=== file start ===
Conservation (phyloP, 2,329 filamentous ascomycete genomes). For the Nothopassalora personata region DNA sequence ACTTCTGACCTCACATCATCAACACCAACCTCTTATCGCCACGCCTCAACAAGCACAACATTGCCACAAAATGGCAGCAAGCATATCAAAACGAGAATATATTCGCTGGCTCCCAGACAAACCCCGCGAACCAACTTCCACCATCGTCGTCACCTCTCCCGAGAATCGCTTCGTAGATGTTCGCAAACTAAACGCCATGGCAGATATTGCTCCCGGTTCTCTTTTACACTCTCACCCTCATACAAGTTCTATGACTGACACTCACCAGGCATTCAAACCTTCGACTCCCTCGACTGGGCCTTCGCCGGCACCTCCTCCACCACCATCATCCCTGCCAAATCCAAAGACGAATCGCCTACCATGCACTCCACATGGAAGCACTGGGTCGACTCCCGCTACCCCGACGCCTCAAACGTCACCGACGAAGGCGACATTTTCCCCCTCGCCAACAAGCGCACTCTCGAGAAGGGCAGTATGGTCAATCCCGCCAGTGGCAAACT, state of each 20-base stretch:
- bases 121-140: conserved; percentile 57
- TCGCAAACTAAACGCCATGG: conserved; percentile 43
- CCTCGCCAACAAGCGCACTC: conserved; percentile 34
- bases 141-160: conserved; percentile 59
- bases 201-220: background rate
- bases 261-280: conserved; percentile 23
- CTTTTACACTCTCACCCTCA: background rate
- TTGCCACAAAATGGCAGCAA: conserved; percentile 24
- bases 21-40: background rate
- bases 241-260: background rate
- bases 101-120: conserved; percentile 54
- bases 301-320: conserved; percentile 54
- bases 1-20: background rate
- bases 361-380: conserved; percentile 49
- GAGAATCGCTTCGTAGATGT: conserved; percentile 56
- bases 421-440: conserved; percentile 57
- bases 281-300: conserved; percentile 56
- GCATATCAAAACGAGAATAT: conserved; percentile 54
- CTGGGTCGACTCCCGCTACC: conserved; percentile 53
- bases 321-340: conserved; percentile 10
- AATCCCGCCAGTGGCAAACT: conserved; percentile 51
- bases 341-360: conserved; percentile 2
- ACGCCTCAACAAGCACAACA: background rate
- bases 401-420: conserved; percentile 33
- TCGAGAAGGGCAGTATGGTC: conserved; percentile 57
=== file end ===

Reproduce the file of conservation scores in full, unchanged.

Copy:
Conservation (phyloP, 2,329 filamentous ascomycete genomes). For the Nothopassalora personata region DNA sequence ACTTCTGACCTCACATCATCAACACCAACCTCTTATCGCCACGCCTCAACAAGCACAACATTGCCACAAAATGGCAGCAAGCATATCAAAACGAGAATATATTCGCTGGCTCCCAGACAAACCCCGCGAACCAACTTCCACCATCGTCGTCACCTCTCCCGAGAATCGCTTCGTAGATGTTCGCAAACTAAACGCCATGGCAGATATTGCTCCCGGTTCTCTTTTACACTCTCACCCTCATACAAGTTCTATGACTGACACTCACCAGGCATTCAAACCTTCGACTCCCTCGACTGGGCCTTCGCCGGCACCTCCTCCACCACCATCATCCCTGCCAAATCCAAAGACGAATCGCCTACCATGCACTCCACATGGAAGCACTGGGTCGACTCCCGCTACCCCGACGCCTCAAACGTCACCGACGAAGGCGACATTTTCCCCCTCGCCAACAAGCGCACTCTCGAGAAGGGCAGTATGGTCAATCCCGCCAGTGGCAAACT, state of each 20-base stretch:
- bases 121-140: conserved; percentile 57
- TCGCAAACTAAACGCCATGG: conserved; percentile 43
- CCTCGCCAACAAGCGCACTC: conserved; percentile 34
- bases 141-160: conserved; percentile 59
- bases 201-220: background rate
- bases 261-280: conserved; percentile 23
- CTTTTACACTCTCACCCTCA: background rate
- TTGCCACAAAATGGCAGCAA: conserved; percentile 24
- bases 21-40: background rate
- bases 241-260: background rate
- bases 101-120: conserved; percentile 54
- bases 301-320: conserved; percentile 54
- bases 1-20: background rate
- bases 361-380: conserved; percentile 49
- GAGAATCGCTTCGTAGATGT: conserved; percentile 56
- bases 421-440: conserved; percentile 57
- bases 281-300: conserved; percentile 56
- GCATATCAAAACGAGAATAT: conserved; percentile 54
- CTGGGTCGACTCCCGCTACC: conserved; percentile 53
- bases 321-340: conserved; percentile 10
- AATCCCGCCAGTGGCAAACT: conserved; percentile 51
- bases 341-360: conserved; percentile 2
- ACGCCTCAACAAGCACAACA: background rate
- bases 401-420: conserved; percentile 33
- TCGAGAAGGGCAGTATGGTC: conserved; percentile 57